It’s been a little over a week since I first started ripping up the roads in Activision’s latest nostalgia-tickling remake Crash Team Racing Nitro-Fueled. This new release – already destined for long-term success given the constant sales peaks of similar titles Crash Bandicoot N. Sane Trilogy and Spyro Reignited Trilogy – takes another classic PlayStation release and spruces it up for modern platforms.
In my Review-in-Progress, I talked of how first impressions were very good, with Nitro-Fueled immediately presenting the player with luscious visuals, great characters, and some infectious racing action. A week later, my feelings are pretty much the same, even if a few minor potholes have appeared on the race track.
Crash Team Racing Nitro-Fueled (PS4 [reviewed], Xbox One, Nintendo Switch)
Released: June 21, 2019
Crash Team Racing Nitro-Fueled comes to us courtesy of developer Beenox, whose resume consists mainly of PC ports of Activision’s Call of Duty and Skylanders titles. But the studio has really come into its own with Nitro-Fueled, producing a fun and faithful remake of Naughty Dog’s 1999 best-seller.
On an aesthetic level, Nitro-Fueled is an absolute delight. The roster of well-known heroes, villains, and ancillary characters from Crash Bandicoot’s wild universe are recreated with delightful new models, given life through amusing animations. From Coco and Ripper to Pinstripe and Polar, every character is a joy to behold. It’s a shame that the vocals aren’t quite as fleshed out, with each character only spouting a few repetitive lines of dialogue each during the races themselves. From a gameplay standpoint, Nitro-Fueled‘s design definitely seems to favour the heavier characters, but, after a little practice, I had my boy Ripper Roo taking the chequered flags left, right, and center.
The 30-plus tracks also feel flush with colour and are brimming with life. Whether skidding out on the sands, gunning through crazy laboratories, or burning through a dragon’s underground kingdom, racecourses new and old have been expertly realised with a kaleidoscopic palette and entertaining background attractions. On the negative side, the tracks are not quite as consistent when it comes to layout. Ultimately, if there is any aspect in which Nitro-Fueled shows its age, it’s in some of its course layouts, that range from excellent speedways – featuring exciting slaloms, chasm leaps, and rubber-burning straights – to the downright clunky – featuring poorly placed curves, jumps, and choke points.
In terms of content, Nitro-Fueled has a full tank of modes, including arena battles, time trials, relic hunts, grand prix, and more. The meat of the single-player content lies in the returning Adventure Mode, that now allows players to take on 16 courses dotted around a large hub world, changing their racer at will. Completing these races will unlock a selection of new kart bodies, wheels, and even characters, while allowing players the chance to get used to Nitro-Fueled‘s tracks, weapons, roster, and road-handling mechanics.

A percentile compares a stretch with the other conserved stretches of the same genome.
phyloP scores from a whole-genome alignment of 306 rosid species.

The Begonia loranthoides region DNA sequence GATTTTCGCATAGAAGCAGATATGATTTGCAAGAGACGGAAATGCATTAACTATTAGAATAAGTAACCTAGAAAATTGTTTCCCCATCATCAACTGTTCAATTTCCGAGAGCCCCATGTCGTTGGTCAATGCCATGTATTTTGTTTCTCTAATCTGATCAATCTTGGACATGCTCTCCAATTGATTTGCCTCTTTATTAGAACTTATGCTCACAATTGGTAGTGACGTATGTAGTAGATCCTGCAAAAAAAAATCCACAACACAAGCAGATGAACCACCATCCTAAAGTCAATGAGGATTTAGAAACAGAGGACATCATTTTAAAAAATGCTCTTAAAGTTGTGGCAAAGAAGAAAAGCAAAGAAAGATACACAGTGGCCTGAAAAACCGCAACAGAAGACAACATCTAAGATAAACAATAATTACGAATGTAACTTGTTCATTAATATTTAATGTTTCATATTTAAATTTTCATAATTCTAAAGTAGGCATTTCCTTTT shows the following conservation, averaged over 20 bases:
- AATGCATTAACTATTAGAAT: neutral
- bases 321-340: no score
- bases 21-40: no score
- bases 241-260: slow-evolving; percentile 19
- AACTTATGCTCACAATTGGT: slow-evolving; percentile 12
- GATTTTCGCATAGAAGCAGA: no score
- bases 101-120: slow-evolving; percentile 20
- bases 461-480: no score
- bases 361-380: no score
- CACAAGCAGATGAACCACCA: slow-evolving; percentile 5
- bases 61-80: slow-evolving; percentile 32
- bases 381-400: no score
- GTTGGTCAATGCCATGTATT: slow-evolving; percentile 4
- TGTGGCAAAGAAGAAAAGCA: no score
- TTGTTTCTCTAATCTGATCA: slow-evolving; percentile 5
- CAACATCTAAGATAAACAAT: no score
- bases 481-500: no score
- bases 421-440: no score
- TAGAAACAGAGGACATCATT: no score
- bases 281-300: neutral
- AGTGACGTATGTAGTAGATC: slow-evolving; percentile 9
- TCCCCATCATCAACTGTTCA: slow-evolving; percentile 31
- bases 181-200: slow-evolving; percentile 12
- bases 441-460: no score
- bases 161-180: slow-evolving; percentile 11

The Adventure Mode does, however, typify one of the remake’s most notable issues: an oddly tight difficulty curve that finds Easy too simple for most, while Normal might find you bringing up the rear for committing the smallest slip-up. Of course, practice makes perfect with games of this genre – power-sliding is the be all and end all in CTR – but some players might be surprised to find just how quickly Nitro-Fueled becomes ruthlessly tough, where a few hiccups in a row could leave you hopelessly tailing.
The new Customisation mode features an array of interchangeable karts, colours, and wheels, while the characters themselves have access to some very stylish skins via the in-game store. Gold in Nitro-Fueled is earned with relative ease, particularly in online races, which usually dole out three figures for a race, even if you don’t end up on the podium. It’s still odd to me that the store rotates its items on a timed basis, ala mobile games, but it’s not particularly egregious (provided Activision doesn’t decide to pull the big ol’ “real money” lever.)
Speaking of online, I personally haven’t had much issue with connection, save for a couple of races at best. In fact, I’ve really enjoyed the online portion of Nitro-Fueled, which feels like the “endgame” of the release, once Adventure Mode is mopped up and you have some of those tricky turns muscle-memoried. There have been many reports over the past week of lag and dropped connections, so although I haven’t experienced this myself, it’s clear that many others have. (Activision has stated the developers are working on an update.)
Crash Team Racing: Nitro-Fueled is hardly the deepest of titles, but as a remake, it goes beyond updating the original aesthetics into redesigning a classic release as a product worthy of your money in the modern era. For the most part, everything is a success. Nitro-Fueled looks and sounds fantastic, handles very well, and features plenty of fun multiplayer modes for both local and online play. Is it a Mario Kart 8, or even a Sonic & Sega All-Stars Racing Transformed beater? No, probably not. But it’s more than entertaining enough to warrant a purchase, particularly if you don’t have access to those gold standards of the genre.
Crash Team Racing: Nitro-Fueled not only succeeds as a loving and faithful adaptation of the classic PS1 release, but it has been turbo-boosted by a glut of welcome new content including characters, tracks, and modes. Though it occasionally shows its age in course design, and erratically pumps the brakes with a surprising difficulty spike, Nitro-Fueled remains a fast and fun kart racer, sure to please old fans and worthy of a test drive from new ones.
[This review is based on a retail build of the game provided by the publisher.]